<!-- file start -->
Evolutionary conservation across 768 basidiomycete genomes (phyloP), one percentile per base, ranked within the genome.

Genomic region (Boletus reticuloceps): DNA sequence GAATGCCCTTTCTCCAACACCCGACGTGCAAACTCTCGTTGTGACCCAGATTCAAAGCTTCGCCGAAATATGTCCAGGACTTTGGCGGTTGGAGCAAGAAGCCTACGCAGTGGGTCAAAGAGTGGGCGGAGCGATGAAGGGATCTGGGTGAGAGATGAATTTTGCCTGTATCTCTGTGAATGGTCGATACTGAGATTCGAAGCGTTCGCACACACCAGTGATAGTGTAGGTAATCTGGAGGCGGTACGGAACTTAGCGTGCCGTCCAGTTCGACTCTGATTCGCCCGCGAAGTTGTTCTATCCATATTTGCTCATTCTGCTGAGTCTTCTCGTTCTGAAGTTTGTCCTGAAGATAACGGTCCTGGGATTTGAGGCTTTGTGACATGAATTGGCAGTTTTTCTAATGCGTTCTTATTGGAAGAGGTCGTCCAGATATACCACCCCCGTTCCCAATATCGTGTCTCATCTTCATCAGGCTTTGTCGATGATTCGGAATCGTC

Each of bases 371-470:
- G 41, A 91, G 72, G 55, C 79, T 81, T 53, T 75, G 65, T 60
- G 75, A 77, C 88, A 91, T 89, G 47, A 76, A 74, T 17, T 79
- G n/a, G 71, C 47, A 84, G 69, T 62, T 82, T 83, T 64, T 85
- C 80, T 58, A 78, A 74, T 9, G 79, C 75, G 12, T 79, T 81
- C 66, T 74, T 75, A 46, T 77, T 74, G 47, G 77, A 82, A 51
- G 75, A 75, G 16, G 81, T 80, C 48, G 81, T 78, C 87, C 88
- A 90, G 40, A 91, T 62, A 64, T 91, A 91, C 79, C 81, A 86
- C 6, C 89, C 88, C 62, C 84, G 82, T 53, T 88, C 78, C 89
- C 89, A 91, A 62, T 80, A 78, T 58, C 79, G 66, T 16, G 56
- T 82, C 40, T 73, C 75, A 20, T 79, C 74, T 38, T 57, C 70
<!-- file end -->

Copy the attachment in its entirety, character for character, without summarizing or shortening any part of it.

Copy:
Evolutionary conservation across 768 basidiomycete genomes (phyloP), one percentile per base, ranked within the genome.

Genomic region (Boletus reticuloceps): DNA sequence GAATGCCCTTTCTCCAACACCCGACGTGCAAACTCTCGTTGTGACCCAGATTCAAAGCTTCGCCGAAATATGTCCAGGACTTTGGCGGTTGGAGCAAGAAGCCTACGCAGTGGGTCAAAGAGTGGGCGGAGCGATGAAGGGATCTGGGTGAGAGATGAATTTTGCCTGTATCTCTGTGAATGGTCGATACTGAGATTCGAAGCGTTCGCACACACCAGTGATAGTGTAGGTAATCTGGAGGCGGTACGGAACTTAGCGTGCCGTCCAGTTCGACTCTGATTCGCCCGCGAAGTTGTTCTATCCATATTTGCTCATTCTGCTGAGTCTTCTCGTTCTGAAGTTTGTCCTGAAGATAACGGTCCTGGGATTTGAGGCTTTGTGACATGAATTGGCAGTTTTTCTAATGCGTTCTTATTGGAAGAGGTCGTCCAGATATACCACCCCCGTTCCCAATATCGTGTCTCATCTTCATCAGGCTTTGTCGATGATTCGGAATCGTC

Each of bases 371-470:
- G 41, A 91, G 72, G 55, C 79, T 81, T 53, T 75, G 65, T 60
- G 75, A 77, C 88, A 91, T 89, G 47, A 76, A 74, T 17, T 79
- G n/a, G 71, C 47, A 84, G 69, T 62, T 82, T 83, T 64, T 85
- C 80, T 58, A 78, A 74, T 9, G 79, C 75, G 12, T 79, T 81
- C 66, T 74, T 75, A 46, T 77, T 74, G 47, G 77, A 82, A 51
- G 75, A 75, G 16, G 81, T 80, C 48, G 81, T 78, C 87, C 88
- A 90, G 40, A 91, T 62, A 64, T 91, A 91, C 79, C 81, A 86
- C 6, C 89, C 88, C 62, C 84, G 82, T 53, T 88, C 78, C 89
- C 89, A 91, A 62, T 80, A 78, T 58, C 79, G 66, T 16, G 56
- T 82, C 40, T 73, C 75, A 20, T 79, C 74, T 38, T 57, C 70